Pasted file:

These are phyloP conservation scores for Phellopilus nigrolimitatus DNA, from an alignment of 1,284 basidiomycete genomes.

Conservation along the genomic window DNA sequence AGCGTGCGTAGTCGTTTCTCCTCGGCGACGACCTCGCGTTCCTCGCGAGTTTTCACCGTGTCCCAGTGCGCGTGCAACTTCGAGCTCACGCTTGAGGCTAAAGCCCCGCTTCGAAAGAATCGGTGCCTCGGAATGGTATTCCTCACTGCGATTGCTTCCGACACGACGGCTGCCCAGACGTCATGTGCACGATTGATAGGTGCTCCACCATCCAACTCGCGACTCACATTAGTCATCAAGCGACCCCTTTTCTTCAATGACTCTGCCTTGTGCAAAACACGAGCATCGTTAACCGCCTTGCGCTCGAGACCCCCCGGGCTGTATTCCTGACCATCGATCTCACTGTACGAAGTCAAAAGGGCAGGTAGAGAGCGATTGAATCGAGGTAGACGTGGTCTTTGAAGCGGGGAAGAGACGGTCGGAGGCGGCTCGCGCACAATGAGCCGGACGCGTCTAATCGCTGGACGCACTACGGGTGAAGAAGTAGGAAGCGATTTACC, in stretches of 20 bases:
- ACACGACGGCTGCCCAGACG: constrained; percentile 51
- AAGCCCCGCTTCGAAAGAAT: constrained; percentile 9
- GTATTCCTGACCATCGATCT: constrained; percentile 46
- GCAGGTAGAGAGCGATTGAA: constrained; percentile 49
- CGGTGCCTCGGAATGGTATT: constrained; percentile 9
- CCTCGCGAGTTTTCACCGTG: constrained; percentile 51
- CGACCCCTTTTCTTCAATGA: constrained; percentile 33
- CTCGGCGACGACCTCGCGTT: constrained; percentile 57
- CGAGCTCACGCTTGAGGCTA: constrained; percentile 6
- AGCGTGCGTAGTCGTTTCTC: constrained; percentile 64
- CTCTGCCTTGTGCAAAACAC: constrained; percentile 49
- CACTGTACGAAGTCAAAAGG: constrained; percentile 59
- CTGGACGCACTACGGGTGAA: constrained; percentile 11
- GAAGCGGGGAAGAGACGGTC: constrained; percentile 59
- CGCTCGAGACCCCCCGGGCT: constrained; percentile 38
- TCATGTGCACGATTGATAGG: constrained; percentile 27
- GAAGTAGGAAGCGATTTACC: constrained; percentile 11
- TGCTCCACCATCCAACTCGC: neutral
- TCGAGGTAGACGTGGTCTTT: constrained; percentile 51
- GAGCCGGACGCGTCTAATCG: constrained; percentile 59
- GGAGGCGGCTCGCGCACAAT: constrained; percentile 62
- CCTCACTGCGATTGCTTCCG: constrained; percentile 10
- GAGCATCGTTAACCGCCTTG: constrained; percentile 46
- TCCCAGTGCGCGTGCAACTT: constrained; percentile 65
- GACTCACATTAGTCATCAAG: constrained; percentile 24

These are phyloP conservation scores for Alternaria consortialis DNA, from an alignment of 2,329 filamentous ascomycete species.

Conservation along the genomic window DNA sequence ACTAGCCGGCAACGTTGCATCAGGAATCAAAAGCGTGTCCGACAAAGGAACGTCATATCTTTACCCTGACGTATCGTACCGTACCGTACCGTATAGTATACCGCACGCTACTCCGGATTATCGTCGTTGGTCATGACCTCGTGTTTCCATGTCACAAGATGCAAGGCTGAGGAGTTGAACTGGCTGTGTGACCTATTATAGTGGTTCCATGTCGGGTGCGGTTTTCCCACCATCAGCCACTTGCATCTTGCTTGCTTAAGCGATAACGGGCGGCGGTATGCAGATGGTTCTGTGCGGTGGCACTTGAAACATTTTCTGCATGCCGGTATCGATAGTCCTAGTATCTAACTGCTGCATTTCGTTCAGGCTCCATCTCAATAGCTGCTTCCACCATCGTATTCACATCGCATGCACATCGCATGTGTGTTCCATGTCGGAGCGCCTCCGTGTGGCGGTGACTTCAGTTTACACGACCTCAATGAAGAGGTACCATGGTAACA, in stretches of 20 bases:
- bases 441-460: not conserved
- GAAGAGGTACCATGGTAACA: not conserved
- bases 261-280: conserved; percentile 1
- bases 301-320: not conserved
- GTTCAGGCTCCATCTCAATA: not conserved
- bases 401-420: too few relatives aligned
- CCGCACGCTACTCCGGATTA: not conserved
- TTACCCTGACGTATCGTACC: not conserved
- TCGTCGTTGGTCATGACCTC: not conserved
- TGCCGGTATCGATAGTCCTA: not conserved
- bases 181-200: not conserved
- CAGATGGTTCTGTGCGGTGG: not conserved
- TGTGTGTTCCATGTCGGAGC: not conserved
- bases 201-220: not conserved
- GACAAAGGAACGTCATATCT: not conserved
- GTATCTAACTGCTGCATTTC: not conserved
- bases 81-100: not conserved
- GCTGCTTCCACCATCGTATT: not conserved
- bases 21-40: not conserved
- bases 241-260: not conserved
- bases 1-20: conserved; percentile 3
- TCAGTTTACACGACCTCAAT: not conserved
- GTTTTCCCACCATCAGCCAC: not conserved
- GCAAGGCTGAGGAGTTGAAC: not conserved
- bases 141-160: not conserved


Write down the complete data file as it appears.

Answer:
These are phyloP conservation scores for Phellopilus nigrolimitatus DNA, from an alignment of 1,284 basidiomycete genomes.

Conservation along the genomic window DNA sequence AGCGTGCGTAGTCGTTTCTCCTCGGCGACGACCTCGCGTTCCTCGCGAGTTTTCACCGTGTCCCAGTGCGCGTGCAACTTCGAGCTCACGCTTGAGGCTAAAGCCCCGCTTCGAAAGAATCGGTGCCTCGGAATGGTATTCCTCACTGCGATTGCTTCCGACACGACGGCTGCCCAGACGTCATGTGCACGATTGATAGGTGCTCCACCATCCAACTCGCGACTCACATTAGTCATCAAGCGACCCCTTTTCTTCAATGACTCTGCCTTGTGCAAAACACGAGCATCGTTAACCGCCTTGCGCTCGAGACCCCCCGGGCTGTATTCCTGACCATCGATCTCACTGTACGAAGTCAAAAGGGCAGGTAGAGAGCGATTGAATCGAGGTAGACGTGGTCTTTGAAGCGGGGAAGAGACGGTCGGAGGCGGCTCGCGCACAATGAGCCGGACGCGTCTAATCGCTGGACGCACTACGGGTGAAGAAGTAGGAAGCGATTTACC, in stretches of 20 bases:
- ACACGACGGCTGCCCAGACG: constrained; percentile 51
- AAGCCCCGCTTCGAAAGAAT: constrained; percentile 9
- GTATTCCTGACCATCGATCT: constrained; percentile 46
- GCAGGTAGAGAGCGATTGAA: constrained; percentile 49
- CGGTGCCTCGGAATGGTATT: constrained; percentile 9
- CCTCGCGAGTTTTCACCGTG: constrained; percentile 51
- CGACCCCTTTTCTTCAATGA: constrained; percentile 33
- CTCGGCGACGACCTCGCGTT: constrained; percentile 57
- CGAGCTCACGCTTGAGGCTA: constrained; percentile 6
- AGCGTGCGTAGTCGTTTCTC: constrained; percentile 64
- CTCTGCCTTGTGCAAAACAC: constrained; percentile 49
- CACTGTACGAAGTCAAAAGG: constrained; percentile 59
- CTGGACGCACTACGGGTGAA: constrained; percentile 11
- GAAGCGGGGAAGAGACGGTC: constrained; percentile 59
- CGCTCGAGACCCCCCGGGCT: constrained; percentile 38
- TCATGTGCACGATTGATAGG: constrained; percentile 27
- GAAGTAGGAAGCGATTTACC: constrained; percentile 11
- TGCTCCACCATCCAACTCGC: neutral
- TCGAGGTAGACGTGGTCTTT: constrained; percentile 51
- GAGCCGGACGCGTCTAATCG: constrained; percentile 59
- GGAGGCGGCTCGCGCACAAT: constrained; percentile 62
- CCTCACTGCGATTGCTTCCG: constrained; percentile 10
- GAGCATCGTTAACCGCCTTG: constrained; percentile 46
- TCCCAGTGCGCGTGCAACTT: constrained; percentile 65
- GACTCACATTAGTCATCAAG: constrained; percentile 24

These are phyloP conservation scores for Alternaria consortialis DNA, from an alignment of 2,329 filamentous ascomycete species.

Conservation along the genomic window DNA sequence ACTAGCCGGCAACGTTGCATCAGGAATCAAAAGCGTGTCCGACAAAGGAACGTCATATCTTTACCCTGACGTATCGTACCGTACCGTACCGTATAGTATACCGCACGCTACTCCGGATTATCGTCGTTGGTCATGACCTCGTGTTTCCATGTCACAAGATGCAAGGCTGAGGAGTTGAACTGGCTGTGTGACCTATTATAGTGGTTCCATGTCGGGTGCGGTTTTCCCACCATCAGCCACTTGCATCTTGCTTGCTTAAGCGATAACGGGCGGCGGTATGCAGATGGTTCTGTGCGGTGGCACTTGAAACATTTTCTGCATGCCGGTATCGATAGTCCTAGTATCTAACTGCTGCATTTCGTTCAGGCTCCATCTCAATAGCTGCTTCCACCATCGTATTCACATCGCATGCACATCGCATGTGTGTTCCATGTCGGAGCGCCTCCGTGTGGCGGTGACTTCAGTTTACACGACCTCAATGAAGAGGTACCATGGTAACA, in stretches of 20 bases:
- bases 441-460: not conserved
- GAAGAGGTACCATGGTAACA: not conserved
- bases 261-280: conserved; percentile 1
- bases 301-320: not conserved
- GTTCAGGCTCCATCTCAATA: not conserved
- bases 401-420: too few relatives aligned
- CCGCACGCTACTCCGGATTA: not conserved
- TTACCCTGACGTATCGTACC: not conserved
- TCGTCGTTGGTCATGACCTC: not conserved
- TGCCGGTATCGATAGTCCTA: not conserved
- bases 181-200: not conserved
- CAGATGGTTCTGTGCGGTGG: not conserved
- TGTGTGTTCCATGTCGGAGC: not conserved
- bases 201-220: not conserved
- GACAAAGGAACGTCATATCT: not conserved
- GTATCTAACTGCTGCATTTC: not conserved
- bases 81-100: not conserved
- GCTGCTTCCACCATCGTATT: not conserved
- bases 21-40: not conserved
- bases 241-260: not conserved
- bases 1-20: conserved; percentile 3
- TCAGTTTACACGACCTCAAT: not conserved
- GTTTTCCCACCATCAGCCAC: not conserved
- GCAAGGCTGAGGAGTTGAAC: not conserved
- bases 141-160: not conserved